I have always done journaling, starting when I was a preteen writing all my angst down. I used a mixture of art and writing, and writing “ghost” letters to people I imagined I knew. As I grew up and started thinking about going to art school and then art therapy, I continued my journaling and began both larger visual art journals as well as smaller combination journals of art and writing. I have about one large journal a year or so and smaller ones as well. I even title them at times as to how my year went. The use of imagery in journaling is like the cliche – a picture is worth a thousand words – and it also give a person an option for creative expression if they feel they can’t write. As an art therapist I have used art journaling with many of my clients as well, to help re-engage the creative inner voice to dialogue with in therapy sessions and therapeutic growth, as a narrative tool especially with trauma victims, and to quote Katherine Williams, one of my favorite professors and former director of the art therapy program at George Washington University, “it gives you more grist for the mill”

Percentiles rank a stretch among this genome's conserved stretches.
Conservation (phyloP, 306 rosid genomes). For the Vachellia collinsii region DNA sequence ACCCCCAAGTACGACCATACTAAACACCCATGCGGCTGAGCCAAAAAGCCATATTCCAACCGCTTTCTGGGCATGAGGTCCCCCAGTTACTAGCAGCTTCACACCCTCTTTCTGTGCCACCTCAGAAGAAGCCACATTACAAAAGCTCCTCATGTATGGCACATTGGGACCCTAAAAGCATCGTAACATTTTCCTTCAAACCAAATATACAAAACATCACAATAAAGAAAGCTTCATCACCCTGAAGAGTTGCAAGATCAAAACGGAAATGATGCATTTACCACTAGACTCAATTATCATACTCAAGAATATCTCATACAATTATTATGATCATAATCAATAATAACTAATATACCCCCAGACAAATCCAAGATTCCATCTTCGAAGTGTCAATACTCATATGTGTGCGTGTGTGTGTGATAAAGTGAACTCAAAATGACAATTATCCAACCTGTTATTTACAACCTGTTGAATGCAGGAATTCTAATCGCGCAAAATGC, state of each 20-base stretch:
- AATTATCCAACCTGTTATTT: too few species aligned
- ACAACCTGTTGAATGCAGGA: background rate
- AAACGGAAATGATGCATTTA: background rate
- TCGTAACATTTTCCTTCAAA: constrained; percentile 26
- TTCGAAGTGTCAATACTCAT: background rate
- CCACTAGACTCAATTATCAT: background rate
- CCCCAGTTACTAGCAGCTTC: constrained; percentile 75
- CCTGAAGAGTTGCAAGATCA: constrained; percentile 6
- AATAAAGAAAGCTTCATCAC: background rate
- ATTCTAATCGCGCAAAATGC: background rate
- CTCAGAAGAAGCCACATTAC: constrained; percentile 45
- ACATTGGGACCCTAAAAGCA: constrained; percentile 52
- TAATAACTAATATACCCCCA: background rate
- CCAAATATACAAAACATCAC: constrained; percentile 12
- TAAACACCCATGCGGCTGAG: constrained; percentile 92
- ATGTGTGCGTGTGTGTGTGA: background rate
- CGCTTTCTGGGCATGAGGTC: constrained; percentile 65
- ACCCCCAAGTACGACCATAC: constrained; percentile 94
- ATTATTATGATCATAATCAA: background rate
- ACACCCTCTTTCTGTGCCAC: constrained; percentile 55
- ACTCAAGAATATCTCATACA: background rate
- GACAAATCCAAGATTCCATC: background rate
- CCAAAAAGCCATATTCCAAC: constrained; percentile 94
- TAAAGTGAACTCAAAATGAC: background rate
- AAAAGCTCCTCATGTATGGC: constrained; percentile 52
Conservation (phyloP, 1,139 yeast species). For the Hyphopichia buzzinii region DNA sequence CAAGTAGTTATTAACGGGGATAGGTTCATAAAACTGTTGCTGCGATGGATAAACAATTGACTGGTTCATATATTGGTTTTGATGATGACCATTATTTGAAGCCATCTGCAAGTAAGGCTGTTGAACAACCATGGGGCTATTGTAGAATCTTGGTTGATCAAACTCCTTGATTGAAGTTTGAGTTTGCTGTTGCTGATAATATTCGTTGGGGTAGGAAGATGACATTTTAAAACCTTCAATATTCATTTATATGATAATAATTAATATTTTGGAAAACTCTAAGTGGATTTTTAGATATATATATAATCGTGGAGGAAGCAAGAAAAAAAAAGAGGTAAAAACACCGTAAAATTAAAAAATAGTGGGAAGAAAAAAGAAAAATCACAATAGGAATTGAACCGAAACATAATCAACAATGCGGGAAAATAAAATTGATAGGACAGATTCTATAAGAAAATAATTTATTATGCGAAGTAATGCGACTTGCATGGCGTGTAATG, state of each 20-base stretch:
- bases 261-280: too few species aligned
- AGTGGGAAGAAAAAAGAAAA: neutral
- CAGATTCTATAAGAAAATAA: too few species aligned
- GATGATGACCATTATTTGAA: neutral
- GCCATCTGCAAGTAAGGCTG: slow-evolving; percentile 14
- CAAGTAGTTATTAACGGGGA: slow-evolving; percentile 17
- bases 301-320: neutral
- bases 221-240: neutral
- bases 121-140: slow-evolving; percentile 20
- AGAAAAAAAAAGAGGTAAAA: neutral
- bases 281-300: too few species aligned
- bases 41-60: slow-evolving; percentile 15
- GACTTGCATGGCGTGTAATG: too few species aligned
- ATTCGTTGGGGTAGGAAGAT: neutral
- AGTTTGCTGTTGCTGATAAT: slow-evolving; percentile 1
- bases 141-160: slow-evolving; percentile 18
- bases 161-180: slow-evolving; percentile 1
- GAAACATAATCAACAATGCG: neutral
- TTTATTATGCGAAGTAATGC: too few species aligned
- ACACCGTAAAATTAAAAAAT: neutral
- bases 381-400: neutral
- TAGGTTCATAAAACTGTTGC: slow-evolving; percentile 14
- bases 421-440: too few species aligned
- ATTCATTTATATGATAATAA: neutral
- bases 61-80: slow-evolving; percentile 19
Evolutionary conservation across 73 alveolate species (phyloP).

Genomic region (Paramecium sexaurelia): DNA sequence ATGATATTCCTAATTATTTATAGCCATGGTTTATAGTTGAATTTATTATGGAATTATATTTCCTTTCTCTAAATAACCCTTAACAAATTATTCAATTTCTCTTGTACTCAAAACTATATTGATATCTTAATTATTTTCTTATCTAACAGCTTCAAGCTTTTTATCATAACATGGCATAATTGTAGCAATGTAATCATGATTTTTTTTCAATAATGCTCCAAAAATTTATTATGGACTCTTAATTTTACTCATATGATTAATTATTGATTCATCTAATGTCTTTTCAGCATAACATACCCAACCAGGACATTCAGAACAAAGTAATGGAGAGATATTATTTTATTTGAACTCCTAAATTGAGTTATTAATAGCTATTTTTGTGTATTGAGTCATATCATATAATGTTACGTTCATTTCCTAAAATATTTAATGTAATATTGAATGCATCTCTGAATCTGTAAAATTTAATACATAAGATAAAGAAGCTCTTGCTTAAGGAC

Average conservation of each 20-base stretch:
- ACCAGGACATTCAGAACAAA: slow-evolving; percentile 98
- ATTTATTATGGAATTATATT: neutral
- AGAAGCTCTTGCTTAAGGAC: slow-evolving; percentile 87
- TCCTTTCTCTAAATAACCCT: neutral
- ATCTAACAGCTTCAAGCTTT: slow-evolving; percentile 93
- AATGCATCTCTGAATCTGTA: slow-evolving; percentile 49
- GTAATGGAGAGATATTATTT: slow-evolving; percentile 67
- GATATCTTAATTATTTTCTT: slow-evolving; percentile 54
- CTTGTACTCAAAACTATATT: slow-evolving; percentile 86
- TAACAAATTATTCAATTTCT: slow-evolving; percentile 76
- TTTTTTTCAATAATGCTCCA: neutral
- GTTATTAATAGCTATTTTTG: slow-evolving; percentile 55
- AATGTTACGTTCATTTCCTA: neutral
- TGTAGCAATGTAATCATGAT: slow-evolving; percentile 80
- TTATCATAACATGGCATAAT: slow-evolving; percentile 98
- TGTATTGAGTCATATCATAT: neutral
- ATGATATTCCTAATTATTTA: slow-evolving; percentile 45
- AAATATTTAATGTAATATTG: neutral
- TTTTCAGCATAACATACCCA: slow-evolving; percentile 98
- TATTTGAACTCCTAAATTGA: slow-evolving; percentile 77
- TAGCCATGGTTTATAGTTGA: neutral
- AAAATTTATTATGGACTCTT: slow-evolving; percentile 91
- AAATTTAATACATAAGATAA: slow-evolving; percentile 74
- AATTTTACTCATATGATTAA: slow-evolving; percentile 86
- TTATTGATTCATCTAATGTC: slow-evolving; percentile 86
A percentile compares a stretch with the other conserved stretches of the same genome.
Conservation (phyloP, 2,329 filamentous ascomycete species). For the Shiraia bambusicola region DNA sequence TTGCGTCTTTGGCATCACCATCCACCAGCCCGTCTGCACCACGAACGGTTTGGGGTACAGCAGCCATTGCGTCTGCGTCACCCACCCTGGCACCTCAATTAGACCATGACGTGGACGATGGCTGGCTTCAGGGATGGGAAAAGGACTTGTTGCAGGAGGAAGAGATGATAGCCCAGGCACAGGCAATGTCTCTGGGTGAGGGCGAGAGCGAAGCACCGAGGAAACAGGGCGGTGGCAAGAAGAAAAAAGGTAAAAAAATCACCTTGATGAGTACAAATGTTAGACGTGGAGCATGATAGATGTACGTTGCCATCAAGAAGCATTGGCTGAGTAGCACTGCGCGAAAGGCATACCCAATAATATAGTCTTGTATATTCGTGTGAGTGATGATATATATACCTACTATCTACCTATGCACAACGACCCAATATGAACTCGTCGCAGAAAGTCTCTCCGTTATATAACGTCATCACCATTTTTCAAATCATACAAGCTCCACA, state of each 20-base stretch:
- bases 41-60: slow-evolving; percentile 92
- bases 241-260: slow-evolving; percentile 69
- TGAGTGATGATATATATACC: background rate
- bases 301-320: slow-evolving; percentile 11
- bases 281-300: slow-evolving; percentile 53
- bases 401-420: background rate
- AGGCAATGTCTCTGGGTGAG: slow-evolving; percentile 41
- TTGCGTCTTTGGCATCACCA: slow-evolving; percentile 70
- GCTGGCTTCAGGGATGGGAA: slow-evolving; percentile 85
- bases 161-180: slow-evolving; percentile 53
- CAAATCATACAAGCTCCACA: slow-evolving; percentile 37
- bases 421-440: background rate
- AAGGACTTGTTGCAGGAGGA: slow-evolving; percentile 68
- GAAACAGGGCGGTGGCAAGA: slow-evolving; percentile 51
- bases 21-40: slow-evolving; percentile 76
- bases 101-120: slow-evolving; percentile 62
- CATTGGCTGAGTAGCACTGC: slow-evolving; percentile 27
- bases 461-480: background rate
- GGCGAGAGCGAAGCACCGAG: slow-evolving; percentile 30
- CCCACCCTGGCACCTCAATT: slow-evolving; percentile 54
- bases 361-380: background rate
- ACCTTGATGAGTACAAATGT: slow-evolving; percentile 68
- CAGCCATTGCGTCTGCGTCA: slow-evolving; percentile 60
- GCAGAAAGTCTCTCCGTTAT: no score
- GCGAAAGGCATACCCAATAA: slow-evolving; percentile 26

Art journaling can be using collage in a blank book, or drawing and painting. There is also altering already printed books and adding your piece to them. A future post will show you more on altered book art and how to use that for communication and expression tools.
I am including a few of my images: